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A new approach to living out our faith in action

Robert Almond, co-clerk of Quaker Peace & Social Witness Central Committee, reflects on developing a new strategy for Quaker work in the world.

We can achieve more by giving greater focus to fewer things.
We can achieve more by giving greater focus to fewer things.

Over the last month since the local elections I've been reflecting on a comment made several times by several Labour politicians, that "we need to spend less time talking to ourselves, and more time talking and working with those in the communities we seek to represent".

Do I agree with this? As Friends, our way, our instinct, is to engage widely and our discernment is frequently strengthened by this. Yet Quaker discipline also asks that we listen. Fully, quietly and with our hearts open. Our world however, seems to move ever quicker. We frequently hear things from many different places, and sometimes I worry we're not yet skilled enough with the new online ways of meeting to fully open out the quiet spaces we need for listening and discernment.

Steering the work

The background to this reflection, is knowing personally the time – daily and weekly, that's been committed in careful discernment to the work developing our Quaker Peace & Social Witness strategy (PDF). Effort that's given freely by the many Friends serving on committees to steer and support work that for the large part we ask others to do in our name. This is frequently demanding as well as joyous, and it's important that we seek to guide it well. It's important too that we uphold both those discerning the path, and those we ask to walk along it.

We are at a challenging – and I hope an exciting time. Over the past 18 months, Quaker Peace & Social Witness (QPSW) Central Committee has been working hard to discern the direction, the priorities, the approach to the programme of work that we take over the next 5 years. Some speak of this as the work of our charity, but I sit more comfortably with the phrase 'living out our faith in action'. This speaks more clearly to me, and I believe for the majority of Friends is a fundamental part of why we are drawn to the witness and worship of the Society of Friends.

Greater focus on fewer things

In preparing this new strategy, Central Committee has at times struggled. We know that all that we do is important and valued, and we know the care has been put in to supporting and leading these programmes of work. Yet alongside this, we are acutely aware that there is much that we can't do, and much that we could do better if we had more resources. We have been challenged too by the question of whether we might achieve more if we did things differently.

The new strategy (PDF), and recent minutes on how we see this being delivered (PDF), are available online. But over the last few weeks it has become clear there is more to be said and discussed about what has informed this discernment. These are three things that try to crystallise this:

Firstly, we know it is a huge challenge to adequately do enough across all our concerns and testimonies – we think we can achieve more, by giving greater focus to fewer things. That this should grow from what Friends can bring to this that is uniquely Quaker.

The journey to build a just and peaceful world is long, yet we are called to respond to immediate challenges. We need to speak out, even when we might want to look more to the horizon than to the landslide that has blocked our path. This needs our work to be more flexible. To shrink and grow, but also to respond to what we believe is true, that our vision for the future is for fundamental changes as well as to resist detailed and more immediate wrongs.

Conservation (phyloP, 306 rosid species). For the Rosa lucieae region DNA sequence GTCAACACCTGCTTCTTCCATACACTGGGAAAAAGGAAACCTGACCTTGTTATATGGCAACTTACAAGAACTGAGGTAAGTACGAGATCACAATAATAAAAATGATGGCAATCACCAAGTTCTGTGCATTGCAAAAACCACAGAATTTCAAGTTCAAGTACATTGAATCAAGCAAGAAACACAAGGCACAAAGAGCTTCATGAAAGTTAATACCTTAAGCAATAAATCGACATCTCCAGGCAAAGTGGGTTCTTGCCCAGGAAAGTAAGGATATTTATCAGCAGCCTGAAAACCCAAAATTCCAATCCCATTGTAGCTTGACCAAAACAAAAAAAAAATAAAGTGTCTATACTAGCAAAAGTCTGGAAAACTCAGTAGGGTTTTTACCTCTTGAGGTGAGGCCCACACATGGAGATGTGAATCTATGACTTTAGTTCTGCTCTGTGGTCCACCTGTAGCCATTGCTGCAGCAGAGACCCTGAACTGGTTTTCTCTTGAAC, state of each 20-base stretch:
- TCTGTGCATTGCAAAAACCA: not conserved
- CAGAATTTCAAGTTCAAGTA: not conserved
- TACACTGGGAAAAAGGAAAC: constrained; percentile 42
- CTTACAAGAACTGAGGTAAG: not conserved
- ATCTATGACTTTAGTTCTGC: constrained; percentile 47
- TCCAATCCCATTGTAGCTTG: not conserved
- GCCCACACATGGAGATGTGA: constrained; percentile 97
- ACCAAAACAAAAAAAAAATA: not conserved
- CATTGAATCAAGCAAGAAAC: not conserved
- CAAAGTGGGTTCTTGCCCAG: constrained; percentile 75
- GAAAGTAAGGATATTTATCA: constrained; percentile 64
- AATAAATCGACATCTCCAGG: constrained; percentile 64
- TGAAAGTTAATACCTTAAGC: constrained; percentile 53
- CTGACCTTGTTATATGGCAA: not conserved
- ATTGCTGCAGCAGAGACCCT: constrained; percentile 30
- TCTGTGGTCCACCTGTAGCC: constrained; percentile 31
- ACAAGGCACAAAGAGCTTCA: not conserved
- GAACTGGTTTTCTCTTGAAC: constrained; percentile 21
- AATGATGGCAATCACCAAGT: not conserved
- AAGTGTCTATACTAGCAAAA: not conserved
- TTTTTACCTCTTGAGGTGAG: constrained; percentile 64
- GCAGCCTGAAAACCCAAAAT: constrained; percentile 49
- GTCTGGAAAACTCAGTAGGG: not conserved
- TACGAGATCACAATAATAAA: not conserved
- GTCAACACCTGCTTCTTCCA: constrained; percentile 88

We are a body of Friends, 20,000 strong, worshipping in around 400 Meetings across Britain. There are many things we can do collectively, and better by using the talents of our highly dedicated, capable and professional staff team.

Yet we sense there is both a yearning for, and the potential to do more growing and supporting the witness of Friends within our local communities. There is scope too, to draw more on the specialist knowledge, direct commitment and lived experience of Friends to also speak out with authority on Quaker concerns.

From the leadings of Friends

It is perhaps this last point that is the most challenging. Much can be taken forward in our corporate witness, collective actions carried out in our name. But these actions, have frequently grown from the leadings of individual Friends – testing concerns within their local and area meetings. Fermented in those 'quiet processes and small circles' in which 'transforming events take place'.

Earlier this week I had one of those conversations with someone who isn't a Quaker, asking me to summarise in a few words what it is that Quakers did differently. I suspect I'm not the only Friend who finds this difficult…

I said a few things about not having priests and what this meant for our ministry and approach to faith. I added that our approach meant a different approach to leadership. That we sought to trust that discernment by Friends tasked to take on certain roles was better than having appointed or elected post-holders. It was the end of an evening, and I also confessed I was frequently a 'bad Quaker' and that like many people I didn't always live to the principles that Quakers and I profess!

I'm finishing with these comments, because I know there will be parts of the proposed changes that affect some well cherished and important QPSW programmes. But before rising to challenge (and of course a challenge may be right), I hope that individual changes be seen in the context of the whole vision and approach.

Although the path to the world we seek isn't fully lit, my hope is that we might see light in the mountains ahead.

Read more about the work of Quaker Peace & Social Witness Central Committee